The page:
A funny little game of words is taking place between the lines in the news this week. Vice presidential nominee Sarah Palin's blue-collar husband is being hailed as evidence of Palin's connection to working-class Americans. And the terms "blue-collar" and "working-class" are cropping up side-by-side in stories about the candidate. It's as if they're synonyms. But a quick look at Dictionary.com shows they're not.
class includes the defintion: a social stratum whose members share certain economic, social, or cultural characteristics: the lower-income classes.
In my experience, the word is most often used to make reference to that "economic" part.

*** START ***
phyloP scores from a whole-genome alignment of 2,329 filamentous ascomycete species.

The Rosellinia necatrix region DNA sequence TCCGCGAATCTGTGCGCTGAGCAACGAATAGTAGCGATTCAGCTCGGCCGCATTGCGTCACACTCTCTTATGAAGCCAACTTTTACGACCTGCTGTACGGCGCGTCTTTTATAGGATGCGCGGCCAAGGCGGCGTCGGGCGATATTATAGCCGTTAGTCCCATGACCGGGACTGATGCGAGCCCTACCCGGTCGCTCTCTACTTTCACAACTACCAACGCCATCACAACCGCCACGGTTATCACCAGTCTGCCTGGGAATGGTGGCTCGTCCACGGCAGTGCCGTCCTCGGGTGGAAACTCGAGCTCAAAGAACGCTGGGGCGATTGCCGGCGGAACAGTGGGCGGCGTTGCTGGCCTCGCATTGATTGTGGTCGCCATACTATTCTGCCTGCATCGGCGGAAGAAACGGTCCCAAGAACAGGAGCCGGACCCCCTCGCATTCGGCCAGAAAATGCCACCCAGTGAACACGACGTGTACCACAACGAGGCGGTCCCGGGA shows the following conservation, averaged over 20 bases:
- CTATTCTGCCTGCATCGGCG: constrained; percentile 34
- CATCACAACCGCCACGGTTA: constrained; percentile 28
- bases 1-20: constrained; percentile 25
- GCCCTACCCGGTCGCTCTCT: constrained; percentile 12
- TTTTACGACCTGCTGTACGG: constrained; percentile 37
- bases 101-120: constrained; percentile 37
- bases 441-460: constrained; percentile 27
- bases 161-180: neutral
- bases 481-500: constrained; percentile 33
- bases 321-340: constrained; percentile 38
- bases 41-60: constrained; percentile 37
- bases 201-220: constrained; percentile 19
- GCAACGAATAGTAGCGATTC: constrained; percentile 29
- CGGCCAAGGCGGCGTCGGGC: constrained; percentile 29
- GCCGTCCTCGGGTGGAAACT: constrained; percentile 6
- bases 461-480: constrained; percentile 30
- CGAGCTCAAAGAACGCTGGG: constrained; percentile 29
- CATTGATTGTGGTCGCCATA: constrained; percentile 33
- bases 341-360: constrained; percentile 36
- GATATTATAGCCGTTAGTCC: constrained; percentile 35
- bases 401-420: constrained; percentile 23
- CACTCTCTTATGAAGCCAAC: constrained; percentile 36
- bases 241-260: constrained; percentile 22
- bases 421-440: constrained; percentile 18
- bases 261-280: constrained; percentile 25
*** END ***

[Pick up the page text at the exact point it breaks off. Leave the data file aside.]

blue collar has a slightly different emphasis: of or pertaining to wage-earning workers who wear work clothes or other specialized clothing on the job, as mechanics, longshoremen, and miners.
Palin's husband indeed works in a world of work-clothes-wearing laborers and probably works really hard himself. He's an oil production manager and a commercial fisherman. But class-wise, his income helps put the family well outside the group that's often called "working class" and that struggles to get by in today's economy. According to Slate, the Palin family's annual income is about $225,000, which includes Palin's $125,000-a-year income as governor plus those state of Alaska payments to residents that represent shared oil tax revenues.
So she may indeed have a strong connection to blue-collar workers, but that doesn't mean the term "working class," with all its economic emphasis, applies. The terms may have some overlapping definitions and implications, but perfectly interchangeable synonyms they ain't.
(Shout out to my husband, Ted, for calling this little word-switcheroo to my attention.)
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